Neither of us answered. Miss March looked surprised—hurt—nay, displeased; then her eye, resting on John, lost its haughtiness, and became humble and sweet.
"Mr. Halifax, I know nothing of my cousin, and I do know you. Will you tell me—candidly, as I know you will—whether there is anything in Mr. Brithwood which you think unworthy of your acquaintance?"
"He would think me unworthy of his," was the low, firm answer.
Miss March smiled incredulously. "Because you are not very rich? What can that signify? It is enough for me that my friends are gentlemen."
"Mr. Brithwood, and many others, would not allow my claim to that title."
Astonished—nay, somewhat more than astonished—the young gentlewoman drew back a little. "I do not quite understand you."
"Let me explain, then;" and her involuntary gesture seeming to have brought back all honest dignity and manly pride, he faced her, once more himself. "It is right, Miss March, that you should know who and what I am, to whom you are giving the honour of your kindness. Perhaps you ought to have known before; but here at Enderley we seemed to be equals—friends."
"I have indeed felt it so."
"Then you will the sooner pardon my not telling you—what you never asked, and I was only too ready to forget—that we are not equals— that is, society would not regard us as such—and I doubt if even you yourself would wish us to be friends."
"Because you are a gentlewoman and I am a tradesman."
The news was evidently a shock to her—it could not but be, reared as she had been. She sat—the eye-lashes dropping over her flushed cheeks—perfectly silent.
John's voice grew firmer—prouder—no hesitation now.
"My calling is, as you will soon hear at Norton Bury, that of a tanner. I am apprentice to Abel Fletcher—Phineas's father."
"Mr. Fletcher!" She looked up at me—a mingled look of kindliness and pain.
"Ay, Phineas is a little less beneath your notice than I am. He is rich—he has been well educated; I have had to educate myself. I came to Norton Bury six years ago—a beggar-boy. No, not quite that- -for I never begged! I either worked or starved."
The earnestness, the passion of his tone, made Miss March lift her eyes, but they fell again.
"Yes, Phineas found me in an alley—starving. We stood in the rain, opposite the mayor's house. A little girl—you know her, Miss March- -came to the door, and threw out to me a bit of bread."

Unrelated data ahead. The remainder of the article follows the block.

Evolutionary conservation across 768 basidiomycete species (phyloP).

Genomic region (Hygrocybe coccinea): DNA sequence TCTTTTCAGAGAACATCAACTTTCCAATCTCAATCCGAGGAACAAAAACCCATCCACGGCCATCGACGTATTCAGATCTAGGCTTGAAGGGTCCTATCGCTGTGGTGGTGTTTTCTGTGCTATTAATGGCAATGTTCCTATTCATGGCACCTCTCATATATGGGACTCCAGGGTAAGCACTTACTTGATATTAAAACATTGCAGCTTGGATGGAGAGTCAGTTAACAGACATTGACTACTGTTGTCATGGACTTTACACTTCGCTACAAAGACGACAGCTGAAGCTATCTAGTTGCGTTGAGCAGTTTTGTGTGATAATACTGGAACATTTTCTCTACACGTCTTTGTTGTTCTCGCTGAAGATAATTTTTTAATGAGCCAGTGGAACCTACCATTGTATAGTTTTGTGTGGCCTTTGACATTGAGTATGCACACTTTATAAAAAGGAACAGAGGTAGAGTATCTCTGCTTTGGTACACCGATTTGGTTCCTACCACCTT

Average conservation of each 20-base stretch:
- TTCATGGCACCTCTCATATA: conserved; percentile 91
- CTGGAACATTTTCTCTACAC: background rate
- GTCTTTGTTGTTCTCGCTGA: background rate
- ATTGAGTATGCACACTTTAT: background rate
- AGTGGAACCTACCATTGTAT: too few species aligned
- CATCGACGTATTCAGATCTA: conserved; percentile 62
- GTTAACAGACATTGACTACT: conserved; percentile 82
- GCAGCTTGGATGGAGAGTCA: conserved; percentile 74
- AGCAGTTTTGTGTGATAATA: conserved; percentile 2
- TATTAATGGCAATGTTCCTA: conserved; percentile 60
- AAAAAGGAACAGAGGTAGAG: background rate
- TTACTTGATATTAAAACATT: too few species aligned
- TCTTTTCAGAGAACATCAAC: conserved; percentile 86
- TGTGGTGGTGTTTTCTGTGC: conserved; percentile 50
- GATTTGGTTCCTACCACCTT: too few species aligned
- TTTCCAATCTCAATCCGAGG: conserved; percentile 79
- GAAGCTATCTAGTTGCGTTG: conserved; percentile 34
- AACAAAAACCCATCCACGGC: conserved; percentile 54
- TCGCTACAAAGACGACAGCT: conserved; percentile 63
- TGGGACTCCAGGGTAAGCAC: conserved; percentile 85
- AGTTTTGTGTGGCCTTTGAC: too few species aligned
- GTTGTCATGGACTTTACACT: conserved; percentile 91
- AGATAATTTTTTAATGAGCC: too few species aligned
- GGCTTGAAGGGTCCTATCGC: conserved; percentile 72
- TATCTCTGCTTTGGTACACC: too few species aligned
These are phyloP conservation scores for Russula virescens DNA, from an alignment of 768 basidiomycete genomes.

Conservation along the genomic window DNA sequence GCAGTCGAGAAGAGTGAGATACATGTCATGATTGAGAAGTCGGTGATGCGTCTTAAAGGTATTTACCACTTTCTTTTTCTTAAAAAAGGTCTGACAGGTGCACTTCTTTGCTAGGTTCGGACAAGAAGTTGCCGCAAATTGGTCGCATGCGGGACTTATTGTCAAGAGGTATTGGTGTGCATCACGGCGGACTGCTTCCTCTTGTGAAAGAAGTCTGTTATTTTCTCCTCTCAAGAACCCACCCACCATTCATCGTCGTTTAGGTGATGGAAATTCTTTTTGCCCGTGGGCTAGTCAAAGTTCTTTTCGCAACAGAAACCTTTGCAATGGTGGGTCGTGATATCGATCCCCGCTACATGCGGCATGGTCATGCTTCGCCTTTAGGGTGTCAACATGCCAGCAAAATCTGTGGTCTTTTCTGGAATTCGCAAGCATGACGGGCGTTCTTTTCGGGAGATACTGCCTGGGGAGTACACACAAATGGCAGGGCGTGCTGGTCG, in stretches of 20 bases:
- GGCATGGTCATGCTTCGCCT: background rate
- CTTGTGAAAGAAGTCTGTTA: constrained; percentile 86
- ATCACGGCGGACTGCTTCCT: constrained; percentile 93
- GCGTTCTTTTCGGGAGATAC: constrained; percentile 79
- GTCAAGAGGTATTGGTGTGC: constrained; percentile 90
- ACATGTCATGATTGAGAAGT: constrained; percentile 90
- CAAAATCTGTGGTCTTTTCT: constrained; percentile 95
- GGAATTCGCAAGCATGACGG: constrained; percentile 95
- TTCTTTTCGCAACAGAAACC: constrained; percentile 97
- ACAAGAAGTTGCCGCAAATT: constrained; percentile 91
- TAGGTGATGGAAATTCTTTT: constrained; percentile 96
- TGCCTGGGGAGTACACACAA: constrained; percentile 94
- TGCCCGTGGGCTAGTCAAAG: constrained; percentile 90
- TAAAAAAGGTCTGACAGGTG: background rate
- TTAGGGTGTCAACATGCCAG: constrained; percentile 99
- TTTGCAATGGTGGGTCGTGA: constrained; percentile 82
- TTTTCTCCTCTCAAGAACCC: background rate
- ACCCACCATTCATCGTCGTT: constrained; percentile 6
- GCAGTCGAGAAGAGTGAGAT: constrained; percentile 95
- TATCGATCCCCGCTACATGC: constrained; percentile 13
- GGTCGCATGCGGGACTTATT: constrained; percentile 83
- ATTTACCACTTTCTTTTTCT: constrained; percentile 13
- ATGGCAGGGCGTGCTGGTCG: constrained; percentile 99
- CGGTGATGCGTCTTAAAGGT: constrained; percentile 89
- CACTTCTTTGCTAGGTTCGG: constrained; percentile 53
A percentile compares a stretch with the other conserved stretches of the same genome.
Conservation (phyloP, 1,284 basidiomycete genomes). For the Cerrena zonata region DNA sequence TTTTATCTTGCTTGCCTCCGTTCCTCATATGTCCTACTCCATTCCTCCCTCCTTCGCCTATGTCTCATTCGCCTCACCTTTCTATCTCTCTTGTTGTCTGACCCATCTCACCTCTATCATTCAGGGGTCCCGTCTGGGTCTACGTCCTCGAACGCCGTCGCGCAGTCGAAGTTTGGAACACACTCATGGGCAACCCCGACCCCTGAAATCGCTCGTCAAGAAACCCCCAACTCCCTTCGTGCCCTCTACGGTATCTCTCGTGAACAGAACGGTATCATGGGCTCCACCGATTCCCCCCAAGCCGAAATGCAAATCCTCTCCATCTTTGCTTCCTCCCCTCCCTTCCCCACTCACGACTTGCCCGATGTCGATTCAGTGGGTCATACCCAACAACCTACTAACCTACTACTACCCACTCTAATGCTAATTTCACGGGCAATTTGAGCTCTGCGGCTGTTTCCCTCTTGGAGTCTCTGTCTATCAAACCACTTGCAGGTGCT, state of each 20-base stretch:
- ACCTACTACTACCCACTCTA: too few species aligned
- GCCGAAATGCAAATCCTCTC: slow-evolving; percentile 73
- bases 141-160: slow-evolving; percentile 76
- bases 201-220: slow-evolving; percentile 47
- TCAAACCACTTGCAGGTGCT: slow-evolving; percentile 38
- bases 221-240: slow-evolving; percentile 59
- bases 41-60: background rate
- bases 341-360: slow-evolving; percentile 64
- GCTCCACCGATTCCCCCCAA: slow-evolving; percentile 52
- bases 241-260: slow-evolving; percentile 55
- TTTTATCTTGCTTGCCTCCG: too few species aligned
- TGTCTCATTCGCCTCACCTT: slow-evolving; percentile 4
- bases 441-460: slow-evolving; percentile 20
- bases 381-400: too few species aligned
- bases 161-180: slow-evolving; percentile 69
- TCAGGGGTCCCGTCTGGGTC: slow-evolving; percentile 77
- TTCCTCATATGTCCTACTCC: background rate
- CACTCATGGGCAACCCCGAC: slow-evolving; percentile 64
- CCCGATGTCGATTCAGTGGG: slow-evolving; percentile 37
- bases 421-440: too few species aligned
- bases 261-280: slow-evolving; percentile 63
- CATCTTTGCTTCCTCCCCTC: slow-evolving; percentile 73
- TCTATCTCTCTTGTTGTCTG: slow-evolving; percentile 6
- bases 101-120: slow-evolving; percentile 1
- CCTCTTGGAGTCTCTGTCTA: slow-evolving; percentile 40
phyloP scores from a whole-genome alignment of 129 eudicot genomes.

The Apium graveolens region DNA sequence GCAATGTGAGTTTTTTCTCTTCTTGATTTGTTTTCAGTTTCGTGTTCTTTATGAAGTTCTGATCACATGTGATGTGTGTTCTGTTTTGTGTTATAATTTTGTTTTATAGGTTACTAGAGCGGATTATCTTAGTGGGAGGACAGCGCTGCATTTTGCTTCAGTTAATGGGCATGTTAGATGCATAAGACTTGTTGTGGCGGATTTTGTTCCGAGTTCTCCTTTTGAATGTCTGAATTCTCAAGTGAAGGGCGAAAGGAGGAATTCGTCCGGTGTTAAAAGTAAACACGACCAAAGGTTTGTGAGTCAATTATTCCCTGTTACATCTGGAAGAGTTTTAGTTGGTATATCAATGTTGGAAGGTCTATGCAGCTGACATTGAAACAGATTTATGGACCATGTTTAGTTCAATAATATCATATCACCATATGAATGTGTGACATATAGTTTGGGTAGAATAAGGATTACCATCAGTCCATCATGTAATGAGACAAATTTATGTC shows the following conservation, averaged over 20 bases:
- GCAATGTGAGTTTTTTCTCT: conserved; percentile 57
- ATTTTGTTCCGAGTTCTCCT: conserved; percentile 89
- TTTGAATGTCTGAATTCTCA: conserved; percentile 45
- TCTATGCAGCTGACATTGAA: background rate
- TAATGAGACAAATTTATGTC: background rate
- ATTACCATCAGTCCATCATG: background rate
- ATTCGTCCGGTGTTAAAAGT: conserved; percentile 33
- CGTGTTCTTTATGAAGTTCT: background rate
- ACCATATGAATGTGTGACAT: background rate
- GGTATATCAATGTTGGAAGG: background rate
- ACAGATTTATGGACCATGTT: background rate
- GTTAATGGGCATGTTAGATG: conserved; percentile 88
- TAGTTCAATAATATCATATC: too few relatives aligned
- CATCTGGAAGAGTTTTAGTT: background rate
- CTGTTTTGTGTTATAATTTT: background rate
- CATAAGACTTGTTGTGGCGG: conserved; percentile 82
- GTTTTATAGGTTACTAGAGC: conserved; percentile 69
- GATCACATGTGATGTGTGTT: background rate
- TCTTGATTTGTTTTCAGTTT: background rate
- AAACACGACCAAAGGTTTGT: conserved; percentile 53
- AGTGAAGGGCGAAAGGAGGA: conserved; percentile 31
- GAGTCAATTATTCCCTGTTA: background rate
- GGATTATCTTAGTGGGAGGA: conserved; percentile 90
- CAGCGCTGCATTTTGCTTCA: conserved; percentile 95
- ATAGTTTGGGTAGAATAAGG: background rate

Now indeed she started. "You—was that you?"
"It was I."
John paused, and his whole manner changed into softness, as he resumed. "I never forgot that little girl. Many a time, when I was inclined to do wrong, she kept me right—the remembrance of her sweet face and her kindness."
That face was pressed down against the sofa where she sat. I think Miss March was all but weeping.
"I am glad to have met her again—glad to have been able to do her some small good in return for the infinite good she once did me. I shall bid her farewell now—at once and altogether."
A quick, involuntary turn of the hidden face asked him "Why?"
"Because," John answered, "the world says we are not equals, and it would neither be for Miss March's honour nor mine did I try to force upon it the truth—which I may prove openly one day—that we ARE equals."
Miss March looked up at him—it were hard to say with what expression, of pleasure, or pride, or simple astonishment; perhaps a mingling of all—then her eyelids fell. She silently offered her hand, first to me and then to John. Whether she meant it as friendliness, or as a mere ceremony of adieu, I cannot tell. John took it as the latter, and rose.
His hand was on the door—but he could not go.
"Miss March," he said, "perhaps I may never see you again—at least, never as now. Let me look once more at that wrist which was hurt."
Her left arm was hanging over the sofa—the scar being visible enough. John took the hand, and held it firmly.
"Poor little hand—blessed little hand! May God bless it evermore."
Suddenly he pressed his lips to the place where the wound had been—a kiss long and close, such as only a lover's kiss could be. Surely she must have felt it—known it.
A moment afterward, he was gone.
That day Miss March departed, and we remained at Enderley alone.